A common question that many of our CCI students get after telling their friends and family what minor they declared is: okay, but what does that mean?
The Creative and Cultural Industries aren’t as straightforward as say a psychology or biology minor, but that’s one of the things that students love most about the program. There is so much versatility and room to personalize the minor to fit everyone’s needs. Students minoring in CCI come from over twenty different majors across the different colleges to learn more about the creative process and how it relates to their different areas of study including business, strategic and corporate communication, psychology, creative writing, and film production. Many students said that they chose this minor because instead of committing to a whole new discipline CCI enhances their understanding of their major and what they can do with the things that really interest them.
According to the Oxford Dictionary, the creative and cultural industries refer to “those parts of the modern economy where culture is produced and distributed through industrial means, applying the creativity of individuals and groups to the generation of original cultural product.” CCI is prominent in industries that bring together the “arts, media, and design sectors” such as fashion, film-making, advertising, publishing, and many more, making it a minor that pairs well with most majors offered at Chapman, no matter the school.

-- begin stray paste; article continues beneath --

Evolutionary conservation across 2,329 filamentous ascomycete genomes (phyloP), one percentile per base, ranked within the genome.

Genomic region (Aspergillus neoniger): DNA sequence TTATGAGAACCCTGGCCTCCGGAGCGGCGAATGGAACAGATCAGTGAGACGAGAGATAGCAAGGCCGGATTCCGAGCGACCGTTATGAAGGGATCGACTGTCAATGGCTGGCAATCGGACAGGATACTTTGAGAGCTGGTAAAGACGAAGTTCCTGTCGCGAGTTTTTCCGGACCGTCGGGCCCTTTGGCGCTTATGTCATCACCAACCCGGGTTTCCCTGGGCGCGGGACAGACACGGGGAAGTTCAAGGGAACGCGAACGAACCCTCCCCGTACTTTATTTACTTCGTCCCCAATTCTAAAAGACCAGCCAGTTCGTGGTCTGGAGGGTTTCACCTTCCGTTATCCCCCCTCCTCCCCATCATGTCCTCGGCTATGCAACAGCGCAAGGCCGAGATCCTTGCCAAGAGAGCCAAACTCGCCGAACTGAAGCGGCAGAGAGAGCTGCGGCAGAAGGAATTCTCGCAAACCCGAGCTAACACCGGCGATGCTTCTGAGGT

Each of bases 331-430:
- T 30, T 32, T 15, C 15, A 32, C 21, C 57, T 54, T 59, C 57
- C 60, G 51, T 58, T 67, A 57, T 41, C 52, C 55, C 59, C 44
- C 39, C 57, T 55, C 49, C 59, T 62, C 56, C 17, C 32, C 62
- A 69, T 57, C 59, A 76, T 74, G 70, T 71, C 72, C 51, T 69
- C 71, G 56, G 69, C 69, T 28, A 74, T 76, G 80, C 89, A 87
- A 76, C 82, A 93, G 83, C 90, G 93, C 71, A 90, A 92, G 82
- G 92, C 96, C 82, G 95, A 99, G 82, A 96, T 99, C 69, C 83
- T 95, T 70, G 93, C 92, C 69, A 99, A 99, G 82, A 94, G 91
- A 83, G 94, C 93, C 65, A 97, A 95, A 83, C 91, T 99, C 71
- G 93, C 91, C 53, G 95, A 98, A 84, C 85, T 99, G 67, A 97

The university’s prime location also allows our students access to explore many unique opportunities and the full range of creative industries present in Orange and Los Angeles Counties. According to the 2019 OTIS Report on the Creative Economy, in LA County alone the creative industries generate 864,958 jobs, $77.9 billion in labor income, and $207.8 billion in annual output.
Another definition proposed by UNESCO, the United Nations Educational, Scientific, and Cultural Organization, defines CCI as including all activities that contribute to the “creation and distribution of cultural products.” While some of these creative products like films and clothing are mentioned above, cultural products could include services like preserving cultural landscapes or national heritages, or industries like architecture and archeology.
At Chapman, the Creative and Cultural Industries minor helps students learn how to work in these varied industries by providing a framework of classes that introduce students to the topics and issues surrounding CCI today as well as allowing them to explore their personalized interests with elective classes in virtual reality, journalism, museum studies, video games, and anthropology. The program also hopes to build out opportunities for students to explore these areas not only with course creations, but also through hosting such guests as Dr. Paul Burtenshaw, a specialist in cultural heritage with experience in “strategic and financial planning for cultural heritage businesses; methods for measuring and communicating economic impacts of cultural heritage; cultural economics and its application to archaeology; and heritage tourism" who will be guest lecturing in CCI 303 this spring.
The Creative and Cultural Industries continue to grow, encompassing large portions of our economy and shared cultural movements in today’s society. Learning how to work and prosper in these arenas is going to be key for our graduates, which is why the CCI program at Chapman University is dedicated to promoting interdisciplinary connections, and creative critical thinking to promote success at Chapman and beyond.